So I have been packing and preparing to move (which may be why I have been remiss in posting lately). This involves packing a lot of boxes, and then moving said boxes into moving trucks (or more accurately, in my case moving-truck-sized shipping containers sitting on my driveway). I spent a recent Saturday packing a shipping container, and during that time a lot of random thoughts came and went from my mind. One of the thoughts was particularly interesting.
At the start of the day, I had an empty container, and 50 packed and taped boxes, with the desired end goal of the 50 boxes moved from the garage where they were sitting into the container. As time went on, I found myself continuously trying to design queueing and sorting algorithms, and trying to devise optimal ways of moving multiple boxes using hand trucks and bungee cords. But at the end of the day, you know what I discovered? The simplest and most straightforward way was to just pick up a box, carry it into the container, set it down, and repeat until done.
As programmers and engineers, we love to problem solve. We love to come up with clever and innovative ways to do things. But sometimes, the reality is, there’s a simple and straightforward way to just get the task done. I remember one time, I was leading a software development team that was very innovative and forward-thinking. The entire unit testing and system testing process was automated in a CI pipeline, complete with dashboards and HTML-based output reports. But the legacy-minded configuration manager insisted on the test reports being delivered in a Microsoft Word template with a very specific cover page. The lead developer, getting visibly excited, started talking with me by the coffee machine one day about adding the Word output to the CI pipeline, automating the entire process. But after I asked a couple of questions, I discovered this was probably several developer-days’ worth of work. To be honest, the product was on a bi-weekly release schedule, it took me all of 5 minutes to copy/paste the HTML web page into the body of the Word document, and I knew the CM manager’s days were limited. It just didn’t make sense to spend time and money to automate it when I could just perform this simple brute-force task for 5 minutes twice a month.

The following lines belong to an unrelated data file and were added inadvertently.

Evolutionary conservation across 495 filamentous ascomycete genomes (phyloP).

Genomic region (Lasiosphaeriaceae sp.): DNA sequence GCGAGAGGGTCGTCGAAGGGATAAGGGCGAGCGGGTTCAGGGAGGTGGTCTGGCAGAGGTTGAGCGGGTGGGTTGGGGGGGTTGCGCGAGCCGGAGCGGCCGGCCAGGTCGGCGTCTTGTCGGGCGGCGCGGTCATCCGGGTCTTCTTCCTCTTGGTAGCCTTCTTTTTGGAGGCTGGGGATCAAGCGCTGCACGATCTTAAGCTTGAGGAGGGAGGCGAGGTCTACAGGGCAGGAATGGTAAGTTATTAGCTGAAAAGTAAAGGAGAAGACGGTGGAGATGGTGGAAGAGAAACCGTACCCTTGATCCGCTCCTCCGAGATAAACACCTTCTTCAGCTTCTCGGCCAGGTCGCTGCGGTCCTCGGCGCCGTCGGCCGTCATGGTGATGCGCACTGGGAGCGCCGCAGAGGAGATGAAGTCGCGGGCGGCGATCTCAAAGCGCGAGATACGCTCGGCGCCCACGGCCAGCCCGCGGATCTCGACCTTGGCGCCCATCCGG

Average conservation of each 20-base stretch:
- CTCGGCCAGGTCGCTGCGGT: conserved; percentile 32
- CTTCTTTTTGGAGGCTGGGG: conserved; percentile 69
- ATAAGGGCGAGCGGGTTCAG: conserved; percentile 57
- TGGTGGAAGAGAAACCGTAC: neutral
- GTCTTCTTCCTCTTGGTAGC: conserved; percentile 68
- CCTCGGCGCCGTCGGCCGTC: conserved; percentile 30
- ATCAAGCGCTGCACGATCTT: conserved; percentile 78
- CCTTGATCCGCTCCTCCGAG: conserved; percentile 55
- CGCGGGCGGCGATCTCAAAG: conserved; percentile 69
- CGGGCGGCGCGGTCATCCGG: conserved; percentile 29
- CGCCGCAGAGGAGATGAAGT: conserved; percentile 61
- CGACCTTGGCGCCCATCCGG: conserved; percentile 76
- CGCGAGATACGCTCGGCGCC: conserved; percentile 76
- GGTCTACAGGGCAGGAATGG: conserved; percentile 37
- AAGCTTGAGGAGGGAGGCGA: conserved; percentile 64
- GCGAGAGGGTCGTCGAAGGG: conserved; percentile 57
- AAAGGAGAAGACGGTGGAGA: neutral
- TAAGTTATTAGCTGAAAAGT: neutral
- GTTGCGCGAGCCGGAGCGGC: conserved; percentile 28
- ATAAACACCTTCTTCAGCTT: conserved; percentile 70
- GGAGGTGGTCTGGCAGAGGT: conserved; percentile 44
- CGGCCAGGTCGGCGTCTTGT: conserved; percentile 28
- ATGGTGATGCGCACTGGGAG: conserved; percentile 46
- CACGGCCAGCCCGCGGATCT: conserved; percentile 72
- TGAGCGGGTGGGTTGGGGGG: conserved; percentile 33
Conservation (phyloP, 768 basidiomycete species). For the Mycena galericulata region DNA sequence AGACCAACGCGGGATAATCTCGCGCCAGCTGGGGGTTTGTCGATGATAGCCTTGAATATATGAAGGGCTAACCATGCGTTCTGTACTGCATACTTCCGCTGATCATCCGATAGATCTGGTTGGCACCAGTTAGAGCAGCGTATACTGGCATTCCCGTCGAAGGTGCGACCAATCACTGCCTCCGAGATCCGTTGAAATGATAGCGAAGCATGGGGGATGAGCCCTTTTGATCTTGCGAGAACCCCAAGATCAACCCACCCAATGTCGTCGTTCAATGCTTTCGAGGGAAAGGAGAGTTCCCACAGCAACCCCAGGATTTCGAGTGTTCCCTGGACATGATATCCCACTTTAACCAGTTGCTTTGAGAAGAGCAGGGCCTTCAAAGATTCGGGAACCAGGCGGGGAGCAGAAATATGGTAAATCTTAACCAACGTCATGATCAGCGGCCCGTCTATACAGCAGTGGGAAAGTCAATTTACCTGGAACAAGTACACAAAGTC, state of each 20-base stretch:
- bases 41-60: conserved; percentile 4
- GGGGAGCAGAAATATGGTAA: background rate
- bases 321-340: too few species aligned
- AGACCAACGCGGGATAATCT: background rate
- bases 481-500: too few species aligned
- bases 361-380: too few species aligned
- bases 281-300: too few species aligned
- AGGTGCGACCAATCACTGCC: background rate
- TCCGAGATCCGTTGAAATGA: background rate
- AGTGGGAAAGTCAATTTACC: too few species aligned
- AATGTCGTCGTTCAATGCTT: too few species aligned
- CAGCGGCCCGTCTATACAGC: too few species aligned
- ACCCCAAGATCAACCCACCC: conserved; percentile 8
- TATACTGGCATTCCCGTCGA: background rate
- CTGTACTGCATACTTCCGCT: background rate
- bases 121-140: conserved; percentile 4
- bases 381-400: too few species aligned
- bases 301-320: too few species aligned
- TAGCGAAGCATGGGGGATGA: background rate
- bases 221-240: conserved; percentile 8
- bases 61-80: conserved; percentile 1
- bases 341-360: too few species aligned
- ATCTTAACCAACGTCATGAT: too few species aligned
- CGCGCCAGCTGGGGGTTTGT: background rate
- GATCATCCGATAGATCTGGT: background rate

We eventually (within a year) convinced the CM manager’s boss that an automated dashboard was a perfectly acceptable alternative to a Word document. In retrospect, I’m glad we did chose not to take that week to automate the Word report output.
As a leader or manager, keep this in mind. Sometimes trying to automate or optimize everything is not needed. Instead, make sure you’re thinking of the big picture…instead of automation is it a one-time task? Is it a task that can be completely refactored or even eliminated anyway? Finding these small ways to get back valuable developer time will help your team stay focused on tasks that provide true value.
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